>> based on "Knoppix").

    >
    > Ideally, I could buy a preinstalled Linux system, or ask if a given
    > system's hardware is fully supported by Linux. In fact, I would usually
    > get "Duuuh, Linux? Whazzat?" followed by some Vista hype. Trying to test
    > a live CD would be met with suspicion by a salesdroid who doesn't really
    > know what an operating system is, and would probably fall back on the
    > Mommy Reaction "Get away from that, you'll break it!" Remember, to most
    > people, Windows is *part of* the computer, and proposing to test another
    > operating system is like telling a car salesman that you't like to test-
    > drive his car with this alternate engine you've got. The suspicion is
    > not unwarranted. I could, for instance, be using the store's hardware to
    > launch some nasty bit of malware.


    Supposedly, all Dells support Linux in the sense that all hardware is
    linux compatible.

    i

  14. Re: Gartner -- Windows collapsing under its [closed source] weight

    Cork Soaker wrote:

    >
    > : customers are
    > : pondering skipping Vista to wait for Windows 7.
    >
    > I'm one. I hope it's better than Vista!!



    From what's been posted about windows 7, it's being built around
    microsofts "small kernel" that had the video layerrs stiped oput along with
    a lot of other cruft... That being the case, I highly doubt that it's going
    to be compatible with anything current todate. More than likely, it'll mean
    another roud of software overhaul of the likes never seen in Redmond
    before.

    For me, it's just another blip on the radar... Linux is taking over, haven't
    you heard?

    --

    Jerry McBride (jmcbride@mail-on.us)

  15. Re: Gartner -- Windows collapsing under its own weight

    Jerry McBride wrote:

    > From what's been posted about windows 7, it's being built around
    > microsofts "small kernel" that had the video layerrs stiped oput along
    > with a lot of other cruft... That being the case, I highly doubt that it's
    > going to be compatible with anything current todate. More than likely,
    > it'll mean another roud of software overhaul of the likes never seen in
    > Redmond before.


    What it means, is that Micro$haft is flailing.

    --
    RonB
    "There's a story there...somewhere"

  16. Re: Gartner -- Windows collapsing under its [closed source] weight


    "Ignoramus9437" wrote in message
    news:BL-dnT4c5ZEumJ3VnZ2dnUVZ_h2pnZ2d@giganews.com...
    > On 2008-04-12, Stephen J. Rush wrote:
    >> On Fri, 11 Apr 2008 08:11:16 +0000, Dragomir Kollaric wrote:
    >>
    >>> On 2008-04-11, Stephen J. Rush hit the keyboard and wrote:
    >>>> On Thu, 10 Apr 2008 20:33:47 +0000, Roy Strachan wrote:
    >>>>
    >>>
    >>>
    >>>> Next time I buy a laptop (not soon) I will bring a Linux live CD with
    >>>> me and have someone distract the salesdroid while I test it.
    >>>
    >>> You mean one can't walk up to a salesperson and honestly ask them if
    >>> they want to try the live CD-ROM, maybe I'd use a System-rescue or some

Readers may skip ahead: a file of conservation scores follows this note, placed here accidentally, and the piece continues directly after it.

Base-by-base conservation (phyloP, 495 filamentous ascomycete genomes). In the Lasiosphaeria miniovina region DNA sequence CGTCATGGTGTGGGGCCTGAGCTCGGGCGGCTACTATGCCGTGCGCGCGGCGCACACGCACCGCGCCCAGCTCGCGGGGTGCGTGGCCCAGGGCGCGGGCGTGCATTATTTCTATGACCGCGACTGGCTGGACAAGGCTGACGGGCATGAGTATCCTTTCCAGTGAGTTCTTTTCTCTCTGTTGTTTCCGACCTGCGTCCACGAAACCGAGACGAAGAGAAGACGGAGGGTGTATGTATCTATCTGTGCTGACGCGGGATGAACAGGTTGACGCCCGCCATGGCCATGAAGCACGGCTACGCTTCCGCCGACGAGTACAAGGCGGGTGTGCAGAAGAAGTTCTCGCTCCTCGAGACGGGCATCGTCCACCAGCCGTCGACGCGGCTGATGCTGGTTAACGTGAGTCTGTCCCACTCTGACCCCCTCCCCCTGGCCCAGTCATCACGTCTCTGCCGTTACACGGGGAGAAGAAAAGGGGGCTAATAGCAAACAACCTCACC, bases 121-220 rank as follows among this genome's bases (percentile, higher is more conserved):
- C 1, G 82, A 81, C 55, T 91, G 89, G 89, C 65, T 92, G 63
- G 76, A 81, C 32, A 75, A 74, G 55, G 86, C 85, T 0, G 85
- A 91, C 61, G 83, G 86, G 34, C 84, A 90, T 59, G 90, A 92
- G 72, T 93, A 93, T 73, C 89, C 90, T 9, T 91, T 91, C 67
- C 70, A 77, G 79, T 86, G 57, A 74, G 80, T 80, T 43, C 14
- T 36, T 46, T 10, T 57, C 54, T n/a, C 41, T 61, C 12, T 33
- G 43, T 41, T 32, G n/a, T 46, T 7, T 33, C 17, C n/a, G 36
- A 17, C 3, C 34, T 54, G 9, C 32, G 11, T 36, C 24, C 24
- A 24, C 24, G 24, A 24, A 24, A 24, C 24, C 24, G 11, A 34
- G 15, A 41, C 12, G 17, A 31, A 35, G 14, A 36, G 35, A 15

>>> such, or a known anti-virus SW which runs on Linux ("Antvir" IIRC is
    >>> based on "Knoppix").

    >>
    >> Ideally, I could buy a preinstalled Linux system, or ask if a given
    >> system's hardware is fully supported by Linux. In fact, I would usually
    >> get "Duuuh, Linux? Whazzat?" followed by some Vista hype. Trying to test
    >> a live CD would be met with suspicion by a salesdroid who doesn't really
    >> know what an operating system is, and would probably fall back on the
    >> Mommy Reaction "Get away from that, you'll break it!" Remember, to most
    >> people, Windows is *part of* the computer, and proposing to test another
    >> operating system is like telling a car salesman that you't like to test-
    >> drive his car with this alternate engine you've got. The suspicion is
    >> not unwarranted. I could, for instance, be using the store's hardware to
    >> launch some nasty bit of malware.

    >
    > Supposedly, all Dells support Linux in the sense that all hardware is
    > linux compatible.


    for the most part true. But be careful with such items like wireless cards,
    some a Broadcom based and do not work with Linux.



  17. Re: Gartner -- Windows collapsing under its [closed source] weight


    "Jerry McBride" wrote in message
    news:e847d5x6cm.ln2@supertux.my.domain...
    > Cork Soaker wrote:
    >
    >>
    >> : customers are
    >> : pondering skipping Vista to wait for Windows 7.
    >>
    >> I'm one. I hope it's better than Vista!!

    >
    >
    > From what's been posted about windows 7, it's being built around
    > microsofts "small kernel" that had the video layerrs stiped oput along
    > with
    > a lot of other cruft... That being the case, I highly doubt that it's
    > going
    > to be compatible with anything current todate. More than likely, it'll
    > mean
    > another roud of software overhaul of the likes never seen in Redmond
    > before.


    Idiot. As long as the same API's are maintained it doesn't matter how the
    video layer is implemented. Applications written to the API will continue
    to work as long as the API isn't changed. Internal changes are irrelevant.

    > For me, it's just another blip on the radar... Linux is taking over,
    > haven't
    > you heard?


    No I haven't heard. And neither has anyone else.


    >
    > --
    >
    > Jerry McBride (jmcbride@mail-on.us)



    ** Posted from http://www.teranews.com **